The GAPS Programme at TNG. XXI. A GIARPS case study of known young planetary candidates: confirmation of HD 285507 b and refutation of AD Leonis b
Context. The existence of hot Jupiters is still not well understood. Two main channels are thought to be responsible for their current location: a smooth planet migration through the protoplanetary disk or the circularization of an initial highly eccentric orbit by tidal dissipation leading to a strong decrease in the semimajor axis. Different formation scenarios result in different observable effects, such as orbital parameters (obliquity and eccentricity) or frequency of planets at different stellar ages.
Aims: In the context of the GAPS Young Objects project, we are carrying out a radial velocity survey with the aim of searching and characterizing young hot-Jupiter planets. Our purpose is to put constraints on evolutionary models and establish statistical properties, such as the frequency of these planets from a homogeneous sample.
Methods: Since young stars are in general magnetically very active, we performed multi-band (visible and near-infrared) spectroscopy with simultaneous GIANO-B + HARPS-N (GIARPS) observing mode at TNG. This helps in dealing with stellar activity and distinguishing the nature of radial velocity variations: stellar activity will introduce a wavelength-dependent radial velocity amplitude, whereas a Keplerian signal is achromatic. As a pilot study, we present here the cases of two known hot Jupiters orbiting young stars: HD 285507 b and AD Leo b.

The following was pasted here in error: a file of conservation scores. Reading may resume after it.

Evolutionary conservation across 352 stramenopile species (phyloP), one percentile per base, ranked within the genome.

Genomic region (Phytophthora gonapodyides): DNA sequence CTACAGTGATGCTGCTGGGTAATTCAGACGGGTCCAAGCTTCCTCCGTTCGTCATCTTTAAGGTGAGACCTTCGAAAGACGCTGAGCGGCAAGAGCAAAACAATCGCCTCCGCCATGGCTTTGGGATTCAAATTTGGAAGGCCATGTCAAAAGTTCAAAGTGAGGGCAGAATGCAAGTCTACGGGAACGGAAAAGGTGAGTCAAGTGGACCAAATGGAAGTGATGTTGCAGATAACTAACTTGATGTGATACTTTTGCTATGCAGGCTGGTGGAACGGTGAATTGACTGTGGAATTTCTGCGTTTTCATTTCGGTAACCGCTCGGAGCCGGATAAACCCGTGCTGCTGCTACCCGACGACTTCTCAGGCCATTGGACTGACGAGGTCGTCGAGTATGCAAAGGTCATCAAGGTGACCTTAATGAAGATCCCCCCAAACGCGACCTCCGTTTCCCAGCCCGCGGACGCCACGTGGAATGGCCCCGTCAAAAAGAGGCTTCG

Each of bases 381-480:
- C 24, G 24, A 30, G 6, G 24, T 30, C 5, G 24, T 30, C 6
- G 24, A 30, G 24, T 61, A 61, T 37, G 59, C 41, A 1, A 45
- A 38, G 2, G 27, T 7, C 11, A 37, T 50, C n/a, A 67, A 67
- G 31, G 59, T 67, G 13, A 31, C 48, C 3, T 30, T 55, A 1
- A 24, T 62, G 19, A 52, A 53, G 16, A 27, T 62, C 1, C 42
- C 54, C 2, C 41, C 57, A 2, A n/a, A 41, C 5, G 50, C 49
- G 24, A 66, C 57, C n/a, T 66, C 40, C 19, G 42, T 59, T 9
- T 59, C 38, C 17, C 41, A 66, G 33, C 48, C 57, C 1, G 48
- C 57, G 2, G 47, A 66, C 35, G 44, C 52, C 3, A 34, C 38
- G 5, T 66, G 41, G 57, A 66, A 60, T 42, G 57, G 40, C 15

Results: Our analysis of simultaneous high-precision GIARPS spectroscopic data confirms the Keplerian nature of the variation in the HD 285507 radial velocities and refines the orbital parameters of the hot Jupiter, obtaining an eccentricity consistent with a circular orbit. Instead, our analysis does not confirm the signal previously attributed to a planet orbiting AD Leo. This demonstrates the power of the multi-band spectroscopic technique when observing active stars.
Astronomy and Astrophysics
- Pub Date:
- June 2020
- instrumentation: spectrographs;
- planetary systems;
- techniques: spectroscopic;
- stars: activity;
- techniques: radial velocities;
- Astrophysics - Earth and Planetary Astrophysics;
- Astrophysics - Solar and Stellar Astrophysics